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Simulator Technology as a Tool for Education in Cardiac Care

Hravnak, Marilyn PhD, RN, ACNP-BC, FCCM, FAAN; Beach, Michael MSN, RN, ACNP-BC; Tuite, Patricia MSN, RN, CNS

Articles

Assisting nurses in gaining the cognitive and psychomotor skills necessary to safely and effectively care for patients with cardiovascular disease can be challenging for educators. Ideally, nurses would have the opportunity to synthesize and practice these skills in a protected training environment before application in the dynamic clinical setting. Recently, a technology known as high fidelity human simulation was introduced, which permits learners to interact with a simulated patient. The dynamic physiologic parameters and physical assessment capabilities of the simulated patient provide for a realistic learning environment. This article describes the High Fidelity Human Simulation Laboratory at the University of Pittsburgh School of Nursing and presents strategies for using this technology as a tool in teaching complex cardiac nursing care at the basic and advanced practice nursing levels. The advantages and disadvantages of high fidelity human simulation in learning are discussed.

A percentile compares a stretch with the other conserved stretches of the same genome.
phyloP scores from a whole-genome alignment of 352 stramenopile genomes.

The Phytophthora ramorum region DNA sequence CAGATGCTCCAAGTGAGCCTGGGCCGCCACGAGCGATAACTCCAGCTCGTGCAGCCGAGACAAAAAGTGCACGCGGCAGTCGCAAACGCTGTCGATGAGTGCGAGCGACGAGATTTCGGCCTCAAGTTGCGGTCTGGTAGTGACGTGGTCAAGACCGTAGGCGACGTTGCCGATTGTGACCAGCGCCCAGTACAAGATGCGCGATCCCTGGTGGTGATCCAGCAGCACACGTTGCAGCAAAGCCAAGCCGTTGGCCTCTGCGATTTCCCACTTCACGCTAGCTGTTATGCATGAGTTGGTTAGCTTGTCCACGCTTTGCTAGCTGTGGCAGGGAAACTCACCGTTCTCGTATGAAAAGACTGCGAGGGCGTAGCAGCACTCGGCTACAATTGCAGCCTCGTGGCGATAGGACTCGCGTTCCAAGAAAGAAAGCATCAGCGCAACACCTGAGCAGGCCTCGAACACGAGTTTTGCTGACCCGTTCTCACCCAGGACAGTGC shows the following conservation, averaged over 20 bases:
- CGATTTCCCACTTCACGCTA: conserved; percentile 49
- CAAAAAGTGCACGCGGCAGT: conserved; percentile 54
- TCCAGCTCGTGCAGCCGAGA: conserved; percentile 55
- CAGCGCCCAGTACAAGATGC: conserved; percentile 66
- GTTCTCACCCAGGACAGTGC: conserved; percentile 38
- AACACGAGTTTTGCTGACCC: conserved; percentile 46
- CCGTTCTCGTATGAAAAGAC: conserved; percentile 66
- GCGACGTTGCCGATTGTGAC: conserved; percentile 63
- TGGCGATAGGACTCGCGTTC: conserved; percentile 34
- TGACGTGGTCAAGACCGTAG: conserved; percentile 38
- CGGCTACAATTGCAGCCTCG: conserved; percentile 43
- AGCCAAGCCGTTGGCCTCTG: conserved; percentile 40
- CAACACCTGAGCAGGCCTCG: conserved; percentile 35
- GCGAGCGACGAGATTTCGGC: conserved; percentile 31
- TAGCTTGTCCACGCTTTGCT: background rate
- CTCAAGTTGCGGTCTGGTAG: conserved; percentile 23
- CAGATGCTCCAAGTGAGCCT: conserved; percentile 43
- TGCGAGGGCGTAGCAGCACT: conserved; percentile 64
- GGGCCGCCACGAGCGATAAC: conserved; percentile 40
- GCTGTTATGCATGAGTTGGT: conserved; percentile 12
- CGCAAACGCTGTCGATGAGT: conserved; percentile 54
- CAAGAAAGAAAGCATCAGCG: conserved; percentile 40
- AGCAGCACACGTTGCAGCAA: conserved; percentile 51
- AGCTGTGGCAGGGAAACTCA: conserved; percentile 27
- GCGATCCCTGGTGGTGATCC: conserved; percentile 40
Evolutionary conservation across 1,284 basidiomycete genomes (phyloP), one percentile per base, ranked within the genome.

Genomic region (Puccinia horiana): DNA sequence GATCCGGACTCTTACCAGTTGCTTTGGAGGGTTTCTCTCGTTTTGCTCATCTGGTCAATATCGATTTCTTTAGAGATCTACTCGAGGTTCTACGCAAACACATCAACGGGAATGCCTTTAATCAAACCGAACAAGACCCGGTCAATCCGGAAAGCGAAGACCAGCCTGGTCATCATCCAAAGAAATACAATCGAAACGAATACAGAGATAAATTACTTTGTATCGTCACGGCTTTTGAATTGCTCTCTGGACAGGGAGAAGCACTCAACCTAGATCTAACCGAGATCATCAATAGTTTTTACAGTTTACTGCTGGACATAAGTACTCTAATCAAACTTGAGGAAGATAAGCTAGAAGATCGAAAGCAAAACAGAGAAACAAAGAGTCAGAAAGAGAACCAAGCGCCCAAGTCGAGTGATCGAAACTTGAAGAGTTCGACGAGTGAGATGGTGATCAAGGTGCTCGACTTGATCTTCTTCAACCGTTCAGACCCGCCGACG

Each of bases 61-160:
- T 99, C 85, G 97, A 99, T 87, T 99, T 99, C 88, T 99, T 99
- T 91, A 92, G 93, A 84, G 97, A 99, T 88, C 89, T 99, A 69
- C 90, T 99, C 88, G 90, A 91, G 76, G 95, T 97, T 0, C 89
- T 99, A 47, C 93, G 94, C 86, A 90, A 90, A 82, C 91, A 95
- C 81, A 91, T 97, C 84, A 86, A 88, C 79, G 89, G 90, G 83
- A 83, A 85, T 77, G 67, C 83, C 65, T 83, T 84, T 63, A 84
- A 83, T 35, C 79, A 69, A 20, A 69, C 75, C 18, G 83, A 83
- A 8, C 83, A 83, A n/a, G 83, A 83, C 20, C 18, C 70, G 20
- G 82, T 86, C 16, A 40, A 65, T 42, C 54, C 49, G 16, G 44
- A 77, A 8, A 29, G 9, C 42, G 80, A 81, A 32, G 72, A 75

Marilyn Hravnak, PhD, RN, ACNP-BC, FCCM, FAAN Associate Professor, School of Nursing, University of Pittsburgh, Pittsburgh, Pa.

Michael Beach, MSN, RN, ACNP-BC Instructor, School of Nursing, University of Pittsburgh, Pittsburgh, Pa.

Patricia Tuite, MSN, RN, CNS Instructor, School of Nursing, University of Pittsburgh, Pittsburgh, Pa.

Corresponding author Marilyn Hravnak, PhD, RN, ACNP-BC, FCCM, School of Nursing, University of Pittsburgh, 336 Victoria Building, Pittsburgh, PA 15261 (e-mail: mhra@pitt.edu).

© 2007 Lippincott Williams & Wilkins, Inc.